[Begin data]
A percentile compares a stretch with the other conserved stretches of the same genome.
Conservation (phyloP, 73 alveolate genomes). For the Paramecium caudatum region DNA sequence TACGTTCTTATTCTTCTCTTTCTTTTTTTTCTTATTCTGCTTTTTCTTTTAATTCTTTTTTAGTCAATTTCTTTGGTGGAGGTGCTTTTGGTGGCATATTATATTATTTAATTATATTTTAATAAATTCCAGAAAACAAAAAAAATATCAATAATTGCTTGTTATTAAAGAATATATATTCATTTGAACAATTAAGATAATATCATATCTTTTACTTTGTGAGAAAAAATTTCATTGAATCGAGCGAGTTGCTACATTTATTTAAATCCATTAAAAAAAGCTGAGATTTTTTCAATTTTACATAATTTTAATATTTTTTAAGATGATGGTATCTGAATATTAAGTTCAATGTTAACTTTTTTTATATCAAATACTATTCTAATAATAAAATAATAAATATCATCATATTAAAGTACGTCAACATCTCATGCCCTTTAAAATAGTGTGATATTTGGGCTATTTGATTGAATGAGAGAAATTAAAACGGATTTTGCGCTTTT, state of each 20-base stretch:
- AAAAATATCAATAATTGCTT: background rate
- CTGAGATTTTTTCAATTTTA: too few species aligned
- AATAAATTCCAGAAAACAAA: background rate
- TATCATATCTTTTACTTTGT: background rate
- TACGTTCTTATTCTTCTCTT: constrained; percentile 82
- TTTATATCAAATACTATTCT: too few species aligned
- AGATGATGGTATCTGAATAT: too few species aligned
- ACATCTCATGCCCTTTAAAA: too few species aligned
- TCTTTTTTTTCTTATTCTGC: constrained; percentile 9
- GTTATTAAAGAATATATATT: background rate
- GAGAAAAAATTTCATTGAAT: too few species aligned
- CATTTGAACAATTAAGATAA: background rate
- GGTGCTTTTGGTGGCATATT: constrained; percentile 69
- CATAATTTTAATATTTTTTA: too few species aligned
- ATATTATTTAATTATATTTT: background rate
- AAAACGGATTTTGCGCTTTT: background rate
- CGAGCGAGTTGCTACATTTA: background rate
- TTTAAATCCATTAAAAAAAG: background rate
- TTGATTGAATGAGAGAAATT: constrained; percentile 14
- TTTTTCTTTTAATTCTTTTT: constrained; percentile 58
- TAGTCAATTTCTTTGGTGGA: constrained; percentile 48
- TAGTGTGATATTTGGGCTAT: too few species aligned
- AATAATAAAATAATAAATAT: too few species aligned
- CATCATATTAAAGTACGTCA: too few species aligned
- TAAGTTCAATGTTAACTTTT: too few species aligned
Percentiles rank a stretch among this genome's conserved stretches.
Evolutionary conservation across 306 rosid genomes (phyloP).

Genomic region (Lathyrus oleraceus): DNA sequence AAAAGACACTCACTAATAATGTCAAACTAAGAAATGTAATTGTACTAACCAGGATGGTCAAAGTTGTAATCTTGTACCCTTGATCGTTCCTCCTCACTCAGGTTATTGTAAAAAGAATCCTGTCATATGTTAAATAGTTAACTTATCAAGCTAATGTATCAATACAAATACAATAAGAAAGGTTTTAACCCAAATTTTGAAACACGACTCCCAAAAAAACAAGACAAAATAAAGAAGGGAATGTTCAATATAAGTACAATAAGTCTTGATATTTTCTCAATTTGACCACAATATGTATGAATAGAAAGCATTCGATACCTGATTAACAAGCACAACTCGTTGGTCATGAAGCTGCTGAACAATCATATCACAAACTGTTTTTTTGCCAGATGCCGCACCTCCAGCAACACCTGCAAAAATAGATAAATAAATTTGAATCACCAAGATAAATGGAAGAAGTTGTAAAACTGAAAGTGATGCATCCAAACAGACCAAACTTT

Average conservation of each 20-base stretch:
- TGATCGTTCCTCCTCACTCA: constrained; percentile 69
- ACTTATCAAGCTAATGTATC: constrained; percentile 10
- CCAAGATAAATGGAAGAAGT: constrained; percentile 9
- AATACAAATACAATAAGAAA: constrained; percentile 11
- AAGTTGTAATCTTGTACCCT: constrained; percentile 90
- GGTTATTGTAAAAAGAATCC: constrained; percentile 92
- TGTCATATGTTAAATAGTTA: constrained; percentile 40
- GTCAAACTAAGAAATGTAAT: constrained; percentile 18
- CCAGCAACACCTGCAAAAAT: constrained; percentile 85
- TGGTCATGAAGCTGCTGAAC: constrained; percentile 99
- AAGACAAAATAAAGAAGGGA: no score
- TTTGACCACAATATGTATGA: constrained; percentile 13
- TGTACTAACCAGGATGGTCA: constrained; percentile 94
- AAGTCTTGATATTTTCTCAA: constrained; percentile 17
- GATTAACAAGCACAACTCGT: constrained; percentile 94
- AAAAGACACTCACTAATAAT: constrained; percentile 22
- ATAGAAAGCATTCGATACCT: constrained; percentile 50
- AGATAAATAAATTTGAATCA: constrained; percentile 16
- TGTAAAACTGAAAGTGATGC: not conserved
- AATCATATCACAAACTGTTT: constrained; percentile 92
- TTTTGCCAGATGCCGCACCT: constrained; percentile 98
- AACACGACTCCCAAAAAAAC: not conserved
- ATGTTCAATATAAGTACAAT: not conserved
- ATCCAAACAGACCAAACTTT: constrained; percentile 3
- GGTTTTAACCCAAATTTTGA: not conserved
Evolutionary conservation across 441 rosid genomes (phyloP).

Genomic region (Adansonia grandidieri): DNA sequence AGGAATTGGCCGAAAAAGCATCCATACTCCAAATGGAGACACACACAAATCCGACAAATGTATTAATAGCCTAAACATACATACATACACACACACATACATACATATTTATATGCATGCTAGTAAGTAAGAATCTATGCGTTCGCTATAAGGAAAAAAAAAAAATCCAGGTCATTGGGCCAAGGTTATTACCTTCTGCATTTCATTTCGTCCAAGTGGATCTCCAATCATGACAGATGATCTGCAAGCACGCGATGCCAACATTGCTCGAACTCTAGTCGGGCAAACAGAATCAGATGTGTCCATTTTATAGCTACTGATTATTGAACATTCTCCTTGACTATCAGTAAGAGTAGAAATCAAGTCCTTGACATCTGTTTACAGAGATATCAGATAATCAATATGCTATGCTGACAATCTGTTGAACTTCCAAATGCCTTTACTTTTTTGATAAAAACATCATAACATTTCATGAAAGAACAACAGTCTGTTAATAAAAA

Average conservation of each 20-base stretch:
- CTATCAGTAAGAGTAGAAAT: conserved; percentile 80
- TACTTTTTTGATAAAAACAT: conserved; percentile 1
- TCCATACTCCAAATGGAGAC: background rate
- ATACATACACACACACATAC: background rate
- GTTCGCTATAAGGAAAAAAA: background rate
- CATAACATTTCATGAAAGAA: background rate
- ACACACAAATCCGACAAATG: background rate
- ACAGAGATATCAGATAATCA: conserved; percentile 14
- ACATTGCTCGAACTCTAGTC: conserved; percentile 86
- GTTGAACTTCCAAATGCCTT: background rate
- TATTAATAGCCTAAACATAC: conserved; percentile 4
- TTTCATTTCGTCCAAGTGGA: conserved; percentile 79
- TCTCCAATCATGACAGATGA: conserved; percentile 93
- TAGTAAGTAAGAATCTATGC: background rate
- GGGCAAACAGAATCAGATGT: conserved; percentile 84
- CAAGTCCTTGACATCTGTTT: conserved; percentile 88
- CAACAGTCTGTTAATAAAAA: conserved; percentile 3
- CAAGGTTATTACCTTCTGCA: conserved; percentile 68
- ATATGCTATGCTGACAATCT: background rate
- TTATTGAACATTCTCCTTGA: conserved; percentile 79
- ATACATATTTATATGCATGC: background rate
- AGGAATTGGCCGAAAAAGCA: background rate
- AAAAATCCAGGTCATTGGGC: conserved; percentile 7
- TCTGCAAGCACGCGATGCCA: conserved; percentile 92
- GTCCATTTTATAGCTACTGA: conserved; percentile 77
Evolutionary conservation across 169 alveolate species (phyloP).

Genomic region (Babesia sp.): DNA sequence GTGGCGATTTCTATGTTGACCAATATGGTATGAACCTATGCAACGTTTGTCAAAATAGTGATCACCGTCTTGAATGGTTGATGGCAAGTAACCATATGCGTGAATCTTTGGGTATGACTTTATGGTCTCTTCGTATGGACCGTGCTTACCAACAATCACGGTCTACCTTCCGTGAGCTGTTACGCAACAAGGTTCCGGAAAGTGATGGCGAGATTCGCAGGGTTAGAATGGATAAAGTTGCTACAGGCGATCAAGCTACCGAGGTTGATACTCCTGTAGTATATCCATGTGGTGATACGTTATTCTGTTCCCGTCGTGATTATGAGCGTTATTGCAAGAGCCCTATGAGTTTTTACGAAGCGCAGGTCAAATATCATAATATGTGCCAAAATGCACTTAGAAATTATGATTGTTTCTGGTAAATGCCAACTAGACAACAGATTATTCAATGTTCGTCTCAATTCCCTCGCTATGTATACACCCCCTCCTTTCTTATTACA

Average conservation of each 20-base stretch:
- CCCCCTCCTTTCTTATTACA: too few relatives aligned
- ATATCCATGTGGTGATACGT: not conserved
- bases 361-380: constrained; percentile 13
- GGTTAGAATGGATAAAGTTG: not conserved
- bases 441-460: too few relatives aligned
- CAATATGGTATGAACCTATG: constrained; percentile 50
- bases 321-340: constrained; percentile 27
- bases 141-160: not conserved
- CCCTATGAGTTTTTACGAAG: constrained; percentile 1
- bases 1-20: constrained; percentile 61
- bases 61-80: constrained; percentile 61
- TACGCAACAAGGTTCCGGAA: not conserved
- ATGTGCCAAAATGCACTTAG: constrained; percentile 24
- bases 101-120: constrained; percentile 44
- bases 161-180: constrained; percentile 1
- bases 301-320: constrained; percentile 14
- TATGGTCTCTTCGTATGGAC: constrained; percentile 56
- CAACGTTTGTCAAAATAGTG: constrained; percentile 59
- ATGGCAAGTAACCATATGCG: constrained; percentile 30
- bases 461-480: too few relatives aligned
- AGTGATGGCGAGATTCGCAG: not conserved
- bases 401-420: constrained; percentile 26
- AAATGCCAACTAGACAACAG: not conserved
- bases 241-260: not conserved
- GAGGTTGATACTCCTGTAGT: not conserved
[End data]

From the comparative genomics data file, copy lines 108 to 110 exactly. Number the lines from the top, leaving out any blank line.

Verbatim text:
- AGTGATGGCGAGATTCGCAG: not conserved
- bases 401-420: constrained; percentile 26
- AAATGCCAACTAGACAACAG: not conserved